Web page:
Definition: New Media
‘New Media’ is a buzzword, shorthand for a volatile cultural and technology industry that includes multimedia, entertainment and e-commerce. The unifying term ‘New Media’ refers to a wide range of changes in media production, distribution and use. These are changes that are technological, textual, conventional and cultural.
Since mid 1980’s a number of concepts have come to the fore which offer to define the key characteristics of the field of new media as a whole. Here are some of the terms in discourses about new media. These are: digital, interactive, hypertextual, virtual, networked and stimulated.
The free internet based encyclopedia, Wikipedia, itself a product of New Media, defines New Media as the product of mediated communication technologies coming together with digital computers. Before the 1980s, the media relied mainly on print and analogue models like newspapers, television, cinema and radio. Now we have digital radio, television and cinema, while even the printing press has been transformed by new digital technologies such as image manipulation softwares like Adobe Photoshop and desktop publishing tools.
Some technologies we might therefore, include as or associate with New Media are:
- The internet and World Wide Web
- Digital Television
- Digital Cinema
- Personal Computers (PCs)
- DVDs (Digital Versatile Disc or Digital Video Disc)
- CDs (Compact Discs)
- Portable Media Players (such as the MP3 player)
- Mobile phones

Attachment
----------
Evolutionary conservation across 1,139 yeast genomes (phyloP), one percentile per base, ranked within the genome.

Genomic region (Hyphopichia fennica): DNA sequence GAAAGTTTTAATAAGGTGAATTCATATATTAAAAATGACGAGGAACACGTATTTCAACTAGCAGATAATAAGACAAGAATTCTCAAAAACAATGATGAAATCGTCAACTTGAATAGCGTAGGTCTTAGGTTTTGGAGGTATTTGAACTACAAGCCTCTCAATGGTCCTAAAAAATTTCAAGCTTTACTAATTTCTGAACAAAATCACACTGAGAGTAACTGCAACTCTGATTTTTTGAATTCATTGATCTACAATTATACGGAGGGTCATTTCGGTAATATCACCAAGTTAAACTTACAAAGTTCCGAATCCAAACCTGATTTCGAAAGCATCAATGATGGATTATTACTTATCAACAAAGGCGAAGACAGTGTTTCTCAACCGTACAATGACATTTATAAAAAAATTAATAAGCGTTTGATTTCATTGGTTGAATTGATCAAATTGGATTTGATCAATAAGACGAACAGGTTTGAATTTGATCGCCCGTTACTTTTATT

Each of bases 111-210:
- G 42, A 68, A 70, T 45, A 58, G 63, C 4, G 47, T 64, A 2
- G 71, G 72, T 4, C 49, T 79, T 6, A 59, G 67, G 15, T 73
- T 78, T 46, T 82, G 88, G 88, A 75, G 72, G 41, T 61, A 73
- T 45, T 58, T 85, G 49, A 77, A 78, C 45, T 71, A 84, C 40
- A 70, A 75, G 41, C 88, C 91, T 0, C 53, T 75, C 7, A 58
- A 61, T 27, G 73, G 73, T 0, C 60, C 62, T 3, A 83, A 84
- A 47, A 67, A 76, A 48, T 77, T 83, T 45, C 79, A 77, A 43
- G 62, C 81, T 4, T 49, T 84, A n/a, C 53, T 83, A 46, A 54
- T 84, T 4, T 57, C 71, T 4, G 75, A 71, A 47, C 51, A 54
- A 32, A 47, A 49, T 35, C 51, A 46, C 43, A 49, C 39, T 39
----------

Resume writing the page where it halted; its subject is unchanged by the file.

- Video (or computer) games
- Virtual Reality (VR)
- Artificial Intelligence (AI)
New Media might not be an ideal term for such a range of technologies, but it is one that is increasingly recognized internationally and one that is generally associated with the technological transformations in communication that have recently taken place.
At the heart of this cultural shift sits the Internet, the ultimate network of networks. With its roots in the 1950s and 1960s, our Internet is not especially new itself. What is new is this interconnected series of computer networks tied together by satellite, wireless, fibre optic cable and wire which has enabled the traditional model of mass communication to be radically altered.
In many ways, the recent growth of new media studies has coincided with that of the Internet, though of course it is by no means the only significant new media technology. Since the 1970s, when the first ‘personal computers’ were introduced and ‘APRANET’ was built as an elite channel for technical communication, the Internet has become a platform for commerce, sociality and popular culture.
Through keyword-driven Internet search engines like ‘Yahoo!’, ‘Lycos’, ‘Ask Jevees’, ‘Alta Vista’ and ‘Google’, millions of people worldwide now have instant and easy access to a vast and diverse amount of information online. Compared to encyclopedias and traditional libraries, the World Wide Web has enabled a sudden and extreme decentralization of information.
Yet, while the Internet is usually identified with New Media, computers per se are not. Although, we could confidently argue that the Internet is a part of New Media, as the Internet itself changes so some critics argue that it is now also entering a new phase in its development, one that is distinctly different from its past.
The concept of Web 2.0 is distinct from Web 1.0 in that its websites allow users to do more than just retrieve information; it includes a social element where users generate and distribute content, with freedom to share and reuse. Examples of this would include social-networking websites (such as You tube, Myspace and Facebook), wikis (like WikiWikiWeb and Wikipedia) that allow users to create, edit and link web pages easily.
Web 1.0 Web 2.0
Double click à Google Adsense
Ofoto à Flickr
Britannica Online à Wikipedia
Personal websites à Blogging
Page views à cost per click
Publishing à participation
Today, the internet is different is terms of content, distribution, and usability than it was made open to public. We now have a new relationship that has increased participation, creativity and interactivity on the web as a whole.